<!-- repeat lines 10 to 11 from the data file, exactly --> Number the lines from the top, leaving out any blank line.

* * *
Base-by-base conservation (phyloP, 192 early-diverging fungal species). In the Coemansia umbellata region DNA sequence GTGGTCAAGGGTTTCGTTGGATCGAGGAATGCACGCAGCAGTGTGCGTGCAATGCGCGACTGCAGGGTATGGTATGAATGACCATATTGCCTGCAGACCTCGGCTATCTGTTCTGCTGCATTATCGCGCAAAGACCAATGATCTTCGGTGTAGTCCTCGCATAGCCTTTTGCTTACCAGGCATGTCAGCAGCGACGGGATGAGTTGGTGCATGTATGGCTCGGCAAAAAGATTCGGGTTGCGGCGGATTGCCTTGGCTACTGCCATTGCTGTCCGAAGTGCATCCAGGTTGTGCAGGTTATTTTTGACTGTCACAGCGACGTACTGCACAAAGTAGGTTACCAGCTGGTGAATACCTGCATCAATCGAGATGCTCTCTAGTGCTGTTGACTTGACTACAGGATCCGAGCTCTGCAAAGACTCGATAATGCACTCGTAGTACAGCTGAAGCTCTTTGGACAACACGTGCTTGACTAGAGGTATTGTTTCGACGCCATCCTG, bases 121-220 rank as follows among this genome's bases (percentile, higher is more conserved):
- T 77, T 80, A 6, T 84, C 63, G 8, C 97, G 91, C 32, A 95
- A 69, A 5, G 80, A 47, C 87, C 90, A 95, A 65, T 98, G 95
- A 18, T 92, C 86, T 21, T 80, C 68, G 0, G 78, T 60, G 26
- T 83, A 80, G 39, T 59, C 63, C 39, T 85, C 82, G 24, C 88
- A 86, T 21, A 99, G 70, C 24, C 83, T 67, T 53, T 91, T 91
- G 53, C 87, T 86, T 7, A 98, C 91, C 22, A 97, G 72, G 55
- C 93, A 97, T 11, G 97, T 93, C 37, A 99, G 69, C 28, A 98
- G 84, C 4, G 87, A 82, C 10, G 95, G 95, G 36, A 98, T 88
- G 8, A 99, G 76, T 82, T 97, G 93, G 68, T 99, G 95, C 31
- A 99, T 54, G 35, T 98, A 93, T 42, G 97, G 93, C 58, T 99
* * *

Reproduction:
- G 8, A 99, G 76, T 82, T 97, G 93, G 68, T 99, G 95, C 31
- A 99, T 54, G 35, T 98, A 93, T 42, G 97, G 93, C 58, T 99